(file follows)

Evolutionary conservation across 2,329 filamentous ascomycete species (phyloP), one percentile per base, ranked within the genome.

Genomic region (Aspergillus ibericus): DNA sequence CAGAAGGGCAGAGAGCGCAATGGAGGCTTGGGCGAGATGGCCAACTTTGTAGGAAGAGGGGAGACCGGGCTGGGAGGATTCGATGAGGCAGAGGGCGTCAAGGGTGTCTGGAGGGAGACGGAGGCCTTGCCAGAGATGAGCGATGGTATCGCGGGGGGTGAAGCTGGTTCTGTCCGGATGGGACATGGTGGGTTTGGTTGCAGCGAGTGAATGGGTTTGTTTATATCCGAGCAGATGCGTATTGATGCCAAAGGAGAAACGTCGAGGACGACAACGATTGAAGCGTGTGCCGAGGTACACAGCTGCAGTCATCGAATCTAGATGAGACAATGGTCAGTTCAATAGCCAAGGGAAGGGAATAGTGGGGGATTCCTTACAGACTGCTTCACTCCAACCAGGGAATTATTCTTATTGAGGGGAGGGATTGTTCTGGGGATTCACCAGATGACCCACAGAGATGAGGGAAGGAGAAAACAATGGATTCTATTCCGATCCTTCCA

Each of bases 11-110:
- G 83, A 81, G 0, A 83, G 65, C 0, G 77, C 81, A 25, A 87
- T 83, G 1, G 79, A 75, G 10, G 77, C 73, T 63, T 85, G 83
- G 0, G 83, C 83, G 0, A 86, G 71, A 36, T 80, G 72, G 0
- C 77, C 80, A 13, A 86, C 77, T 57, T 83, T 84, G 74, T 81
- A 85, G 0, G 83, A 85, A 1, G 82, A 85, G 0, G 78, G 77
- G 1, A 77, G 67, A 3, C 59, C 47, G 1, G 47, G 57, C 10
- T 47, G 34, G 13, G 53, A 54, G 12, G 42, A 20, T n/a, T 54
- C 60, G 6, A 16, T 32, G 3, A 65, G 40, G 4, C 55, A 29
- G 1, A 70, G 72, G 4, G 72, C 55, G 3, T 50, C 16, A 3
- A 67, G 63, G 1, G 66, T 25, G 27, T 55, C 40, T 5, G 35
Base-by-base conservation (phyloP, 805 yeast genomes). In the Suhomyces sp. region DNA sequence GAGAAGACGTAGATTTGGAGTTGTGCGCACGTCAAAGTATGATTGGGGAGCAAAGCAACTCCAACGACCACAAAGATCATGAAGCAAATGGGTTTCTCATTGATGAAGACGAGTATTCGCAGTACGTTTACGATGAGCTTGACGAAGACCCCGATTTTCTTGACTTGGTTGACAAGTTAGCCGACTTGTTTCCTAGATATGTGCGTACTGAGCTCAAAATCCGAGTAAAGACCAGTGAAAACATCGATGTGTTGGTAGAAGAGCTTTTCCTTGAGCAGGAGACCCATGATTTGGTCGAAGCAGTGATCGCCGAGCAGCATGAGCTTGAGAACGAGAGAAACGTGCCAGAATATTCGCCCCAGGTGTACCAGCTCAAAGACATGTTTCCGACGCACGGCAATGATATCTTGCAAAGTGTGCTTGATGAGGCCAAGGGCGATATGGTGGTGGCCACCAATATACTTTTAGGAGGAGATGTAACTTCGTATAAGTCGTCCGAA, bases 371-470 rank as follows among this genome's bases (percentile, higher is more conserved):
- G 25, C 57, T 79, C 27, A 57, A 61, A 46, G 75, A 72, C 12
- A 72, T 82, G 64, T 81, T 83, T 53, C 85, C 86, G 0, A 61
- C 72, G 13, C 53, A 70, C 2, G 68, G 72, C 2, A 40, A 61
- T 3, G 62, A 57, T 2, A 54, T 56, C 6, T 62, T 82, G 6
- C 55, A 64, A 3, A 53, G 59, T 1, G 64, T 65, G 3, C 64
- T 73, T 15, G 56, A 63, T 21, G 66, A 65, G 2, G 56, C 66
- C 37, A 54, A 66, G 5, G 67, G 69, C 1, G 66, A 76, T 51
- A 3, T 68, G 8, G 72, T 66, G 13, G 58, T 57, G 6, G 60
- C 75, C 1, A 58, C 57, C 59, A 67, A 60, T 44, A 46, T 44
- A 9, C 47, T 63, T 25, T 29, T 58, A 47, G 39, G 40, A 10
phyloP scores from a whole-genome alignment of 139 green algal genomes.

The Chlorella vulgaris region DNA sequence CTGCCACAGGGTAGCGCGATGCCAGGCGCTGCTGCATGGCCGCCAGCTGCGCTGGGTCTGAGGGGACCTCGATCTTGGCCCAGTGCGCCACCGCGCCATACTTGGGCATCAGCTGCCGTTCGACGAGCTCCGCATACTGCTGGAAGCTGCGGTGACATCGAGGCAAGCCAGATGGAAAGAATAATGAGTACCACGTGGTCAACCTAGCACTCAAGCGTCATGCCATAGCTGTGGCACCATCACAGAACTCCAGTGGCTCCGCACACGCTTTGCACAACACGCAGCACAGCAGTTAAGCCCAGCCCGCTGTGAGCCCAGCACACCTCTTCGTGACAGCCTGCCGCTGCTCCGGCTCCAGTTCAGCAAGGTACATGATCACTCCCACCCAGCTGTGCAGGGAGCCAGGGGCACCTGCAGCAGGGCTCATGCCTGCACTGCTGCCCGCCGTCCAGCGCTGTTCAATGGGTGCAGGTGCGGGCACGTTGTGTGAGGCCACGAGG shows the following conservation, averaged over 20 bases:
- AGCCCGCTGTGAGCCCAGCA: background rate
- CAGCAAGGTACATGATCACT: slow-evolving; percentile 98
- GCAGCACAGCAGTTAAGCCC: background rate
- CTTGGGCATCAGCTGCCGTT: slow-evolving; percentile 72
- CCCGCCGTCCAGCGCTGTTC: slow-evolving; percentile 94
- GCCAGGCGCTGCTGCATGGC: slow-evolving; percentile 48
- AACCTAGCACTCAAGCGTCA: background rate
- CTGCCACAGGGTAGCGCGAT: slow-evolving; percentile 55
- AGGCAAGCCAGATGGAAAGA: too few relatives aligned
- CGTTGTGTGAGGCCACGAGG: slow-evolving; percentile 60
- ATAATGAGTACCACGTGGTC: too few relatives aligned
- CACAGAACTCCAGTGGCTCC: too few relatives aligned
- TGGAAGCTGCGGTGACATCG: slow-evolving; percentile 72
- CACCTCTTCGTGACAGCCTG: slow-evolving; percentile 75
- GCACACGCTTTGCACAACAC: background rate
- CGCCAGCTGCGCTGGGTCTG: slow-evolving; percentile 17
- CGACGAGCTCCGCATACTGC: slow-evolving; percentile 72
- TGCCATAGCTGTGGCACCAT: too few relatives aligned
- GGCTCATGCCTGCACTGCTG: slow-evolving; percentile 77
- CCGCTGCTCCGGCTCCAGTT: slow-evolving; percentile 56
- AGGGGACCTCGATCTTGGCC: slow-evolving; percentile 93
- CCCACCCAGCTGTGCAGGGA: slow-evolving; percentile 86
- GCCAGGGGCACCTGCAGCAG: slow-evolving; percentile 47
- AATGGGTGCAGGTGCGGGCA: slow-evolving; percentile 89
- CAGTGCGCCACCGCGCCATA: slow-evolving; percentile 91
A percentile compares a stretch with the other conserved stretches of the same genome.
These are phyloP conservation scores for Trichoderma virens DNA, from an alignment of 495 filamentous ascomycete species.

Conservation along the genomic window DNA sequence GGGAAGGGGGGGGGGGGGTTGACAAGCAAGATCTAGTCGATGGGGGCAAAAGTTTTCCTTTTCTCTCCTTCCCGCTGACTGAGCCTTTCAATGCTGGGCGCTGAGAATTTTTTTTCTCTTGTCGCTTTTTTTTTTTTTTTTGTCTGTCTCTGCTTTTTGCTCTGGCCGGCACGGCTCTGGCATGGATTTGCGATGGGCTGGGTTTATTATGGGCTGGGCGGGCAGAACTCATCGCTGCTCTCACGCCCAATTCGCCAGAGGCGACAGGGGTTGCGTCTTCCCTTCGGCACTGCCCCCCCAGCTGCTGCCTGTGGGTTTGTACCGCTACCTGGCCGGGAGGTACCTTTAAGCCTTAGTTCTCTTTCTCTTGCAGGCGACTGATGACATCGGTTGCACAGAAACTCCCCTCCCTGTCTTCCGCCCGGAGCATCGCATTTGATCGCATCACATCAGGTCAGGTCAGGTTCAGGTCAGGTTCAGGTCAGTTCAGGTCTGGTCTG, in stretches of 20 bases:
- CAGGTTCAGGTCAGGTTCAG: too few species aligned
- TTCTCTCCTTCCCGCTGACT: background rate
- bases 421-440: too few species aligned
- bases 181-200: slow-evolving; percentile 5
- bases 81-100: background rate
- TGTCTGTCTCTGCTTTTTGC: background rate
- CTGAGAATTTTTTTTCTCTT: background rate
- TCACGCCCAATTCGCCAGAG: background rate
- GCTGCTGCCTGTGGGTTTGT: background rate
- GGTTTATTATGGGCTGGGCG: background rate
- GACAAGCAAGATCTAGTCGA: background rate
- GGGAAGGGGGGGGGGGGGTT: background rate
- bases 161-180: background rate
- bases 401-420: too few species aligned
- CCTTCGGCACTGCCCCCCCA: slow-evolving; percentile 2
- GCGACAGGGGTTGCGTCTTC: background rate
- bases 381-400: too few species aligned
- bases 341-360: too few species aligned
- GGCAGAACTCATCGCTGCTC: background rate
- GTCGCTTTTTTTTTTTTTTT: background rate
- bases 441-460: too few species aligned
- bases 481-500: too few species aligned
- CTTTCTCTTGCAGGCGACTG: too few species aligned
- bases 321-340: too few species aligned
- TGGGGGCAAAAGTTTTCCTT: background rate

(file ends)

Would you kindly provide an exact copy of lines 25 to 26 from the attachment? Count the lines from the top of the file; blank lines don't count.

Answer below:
phyloP scores from a whole-genome alignment of 139 green algal genomes.

The Chlorella vulgaris region DNA sequence CTGCCACAGGGTAGCGCGATGCCAGGCGCTGCTGCATGGCCGCCAGCTGCGCTGGGTCTGAGGGGACCTCGATCTTGGCCCAGTGCGCCACCGCGCCATACTTGGGCATCAGCTGCCGTTCGACGAGCTCCGCATACTGCTGGAAGCTGCGGTGACATCGAGGCAAGCCAGATGGAAAGAATAATGAGTACCACGTGGTCAACCTAGCACTCAAGCGTCATGCCATAGCTGTGGCACCATCACAGAACTCCAGTGGCTCCGCACACGCTTTGCACAACACGCAGCACAGCAGTTAAGCCCAGCCCGCTGTGAGCCCAGCACACCTCTTCGTGACAGCCTGCCGCTGCTCCGGCTCCAGTTCAGCAAGGTACATGATCACTCCCACCCAGCTGTGCAGGGAGCCAGGGGCACCTGCAGCAGGGCTCATGCCTGCACTGCTGCCCGCCGTCCAGCGCTGTTCAATGGGTGCAGGTGCGGGCACGTTGTGTGAGGCCACGAGG shows the following conservation, averaged over 20 bases: